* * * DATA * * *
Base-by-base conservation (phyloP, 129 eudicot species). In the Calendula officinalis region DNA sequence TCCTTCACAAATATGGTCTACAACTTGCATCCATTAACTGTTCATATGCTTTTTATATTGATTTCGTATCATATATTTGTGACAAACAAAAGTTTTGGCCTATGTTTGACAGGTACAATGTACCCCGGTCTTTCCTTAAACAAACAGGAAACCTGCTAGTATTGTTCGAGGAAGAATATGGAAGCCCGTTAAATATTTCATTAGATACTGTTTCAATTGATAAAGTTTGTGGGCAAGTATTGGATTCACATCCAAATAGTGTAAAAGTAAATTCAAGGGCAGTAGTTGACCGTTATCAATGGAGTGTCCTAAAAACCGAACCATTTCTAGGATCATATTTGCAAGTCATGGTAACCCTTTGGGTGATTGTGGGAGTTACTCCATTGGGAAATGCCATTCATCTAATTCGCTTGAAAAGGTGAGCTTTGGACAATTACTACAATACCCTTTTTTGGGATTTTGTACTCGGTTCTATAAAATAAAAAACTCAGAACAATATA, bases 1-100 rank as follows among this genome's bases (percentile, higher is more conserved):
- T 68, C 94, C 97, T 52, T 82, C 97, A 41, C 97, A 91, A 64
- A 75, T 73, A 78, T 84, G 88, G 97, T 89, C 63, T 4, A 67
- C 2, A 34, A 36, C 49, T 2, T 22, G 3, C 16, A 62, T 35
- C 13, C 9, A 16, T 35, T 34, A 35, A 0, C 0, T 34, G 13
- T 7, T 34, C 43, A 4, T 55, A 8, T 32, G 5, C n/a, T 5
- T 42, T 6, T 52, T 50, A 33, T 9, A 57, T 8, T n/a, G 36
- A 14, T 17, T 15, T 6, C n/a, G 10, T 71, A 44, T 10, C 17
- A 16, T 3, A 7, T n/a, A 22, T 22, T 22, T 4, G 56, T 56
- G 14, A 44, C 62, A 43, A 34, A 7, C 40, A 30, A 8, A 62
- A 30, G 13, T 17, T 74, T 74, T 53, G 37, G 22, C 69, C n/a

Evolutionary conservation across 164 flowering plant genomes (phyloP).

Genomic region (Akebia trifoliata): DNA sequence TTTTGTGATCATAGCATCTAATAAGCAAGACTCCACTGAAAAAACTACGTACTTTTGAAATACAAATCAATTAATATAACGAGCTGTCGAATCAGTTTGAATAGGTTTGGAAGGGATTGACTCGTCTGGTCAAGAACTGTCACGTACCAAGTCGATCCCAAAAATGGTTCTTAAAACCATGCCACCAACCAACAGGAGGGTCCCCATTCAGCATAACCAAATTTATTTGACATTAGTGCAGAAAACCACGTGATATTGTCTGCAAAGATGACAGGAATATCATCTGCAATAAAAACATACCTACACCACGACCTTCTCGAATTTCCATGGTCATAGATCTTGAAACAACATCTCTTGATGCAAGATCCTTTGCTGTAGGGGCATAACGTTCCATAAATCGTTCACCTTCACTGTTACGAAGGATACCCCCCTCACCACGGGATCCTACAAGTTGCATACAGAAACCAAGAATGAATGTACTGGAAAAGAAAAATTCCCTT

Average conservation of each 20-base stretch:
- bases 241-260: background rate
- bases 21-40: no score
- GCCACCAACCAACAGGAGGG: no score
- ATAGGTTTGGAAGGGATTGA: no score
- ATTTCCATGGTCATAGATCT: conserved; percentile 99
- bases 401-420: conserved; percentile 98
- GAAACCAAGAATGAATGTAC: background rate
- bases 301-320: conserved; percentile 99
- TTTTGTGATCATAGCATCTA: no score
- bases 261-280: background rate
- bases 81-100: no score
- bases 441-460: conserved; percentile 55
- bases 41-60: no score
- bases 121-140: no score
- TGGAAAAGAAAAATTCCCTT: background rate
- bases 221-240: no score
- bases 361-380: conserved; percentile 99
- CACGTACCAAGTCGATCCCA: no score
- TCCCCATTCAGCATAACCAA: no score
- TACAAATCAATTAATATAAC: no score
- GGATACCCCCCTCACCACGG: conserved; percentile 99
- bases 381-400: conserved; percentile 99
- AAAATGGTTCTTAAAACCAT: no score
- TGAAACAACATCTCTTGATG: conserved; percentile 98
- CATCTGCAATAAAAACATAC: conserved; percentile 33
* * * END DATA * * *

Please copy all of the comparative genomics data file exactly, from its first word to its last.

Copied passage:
Base-by-base conservation (phyloP, 129 eudicot species). In the Calendula officinalis region DNA sequence TCCTTCACAAATATGGTCTACAACTTGCATCCATTAACTGTTCATATGCTTTTTATATTGATTTCGTATCATATATTTGTGACAAACAAAAGTTTTGGCCTATGTTTGACAGGTACAATGTACCCCGGTCTTTCCTTAAACAAACAGGAAACCTGCTAGTATTGTTCGAGGAAGAATATGGAAGCCCGTTAAATATTTCATTAGATACTGTTTCAATTGATAAAGTTTGTGGGCAAGTATTGGATTCACATCCAAATAGTGTAAAAGTAAATTCAAGGGCAGTAGTTGACCGTTATCAATGGAGTGTCCTAAAAACCGAACCATTTCTAGGATCATATTTGCAAGTCATGGTAACCCTTTGGGTGATTGTGGGAGTTACTCCATTGGGAAATGCCATTCATCTAATTCGCTTGAAAAGGTGAGCTTTGGACAATTACTACAATACCCTTTTTTGGGATTTTGTACTCGGTTCTATAAAATAAAAAACTCAGAACAATATA, bases 1-100 rank as follows among this genome's bases (percentile, higher is more conserved):
- T 68, C 94, C 97, T 52, T 82, C 97, A 41, C 97, A 91, A 64
- A 75, T 73, A 78, T 84, G 88, G 97, T 89, C 63, T 4, A 67
- C 2, A 34, A 36, C 49, T 2, T 22, G 3, C 16, A 62, T 35
- C 13, C 9, A 16, T 35, T 34, A 35, A 0, C 0, T 34, G 13
- T 7, T 34, C 43, A 4, T 55, A 8, T 32, G 5, C n/a, T 5
- T 42, T 6, T 52, T 50, A 33, T 9, A 57, T 8, T n/a, G 36
- A 14, T 17, T 15, T 6, C n/a, G 10, T 71, A 44, T 10, C 17
- A 16, T 3, A 7, T n/a, A 22, T 22, T 22, T 4, G 56, T 56
- G 14, A 44, C 62, A 43, A 34, A 7, C 40, A 30, A 8, A 62
- A 30, G 13, T 17, T 74, T 74, T 53, G 37, G 22, C 69, C n/a

Evolutionary conservation across 164 flowering plant genomes (phyloP).

Genomic region (Akebia trifoliata): DNA sequence TTTTGTGATCATAGCATCTAATAAGCAAGACTCCACTGAAAAAACTACGTACTTTTGAAATACAAATCAATTAATATAACGAGCTGTCGAATCAGTTTGAATAGGTTTGGAAGGGATTGACTCGTCTGGTCAAGAACTGTCACGTACCAAGTCGATCCCAAAAATGGTTCTTAAAACCATGCCACCAACCAACAGGAGGGTCCCCATTCAGCATAACCAAATTTATTTGACATTAGTGCAGAAAACCACGTGATATTGTCTGCAAAGATGACAGGAATATCATCTGCAATAAAAACATACCTACACCACGACCTTCTCGAATTTCCATGGTCATAGATCTTGAAACAACATCTCTTGATGCAAGATCCTTTGCTGTAGGGGCATAACGTTCCATAAATCGTTCACCTTCACTGTTACGAAGGATACCCCCCTCACCACGGGATCCTACAAGTTGCATACAGAAACCAAGAATGAATGTACTGGAAAAGAAAAATTCCCTT

Average conservation of each 20-base stretch:
- bases 241-260: background rate
- bases 21-40: no score
- GCCACCAACCAACAGGAGGG: no score
- ATAGGTTTGGAAGGGATTGA: no score
- ATTTCCATGGTCATAGATCT: conserved; percentile 99
- bases 401-420: conserved; percentile 98
- GAAACCAAGAATGAATGTAC: background rate
- bases 301-320: conserved; percentile 99
- TTTTGTGATCATAGCATCTA: no score
- bases 261-280: background rate
- bases 81-100: no score
- bases 441-460: conserved; percentile 55
- bases 41-60: no score
- bases 121-140: no score
- TGGAAAAGAAAAATTCCCTT: background rate
- bases 221-240: no score
- bases 361-380: conserved; percentile 99
- CACGTACCAAGTCGATCCCA: no score
- TCCCCATTCAGCATAACCAA: no score
- TACAAATCAATTAATATAAC: no score
- GGATACCCCCCTCACCACGG: conserved; percentile 99
- bases 381-400: conserved; percentile 99
- AAAATGGTTCTTAAAACCAT: no score
- TGAAACAACATCTCTTGATG: conserved; percentile 98
- CATCTGCAATAAAAACATAC: conserved; percentile 33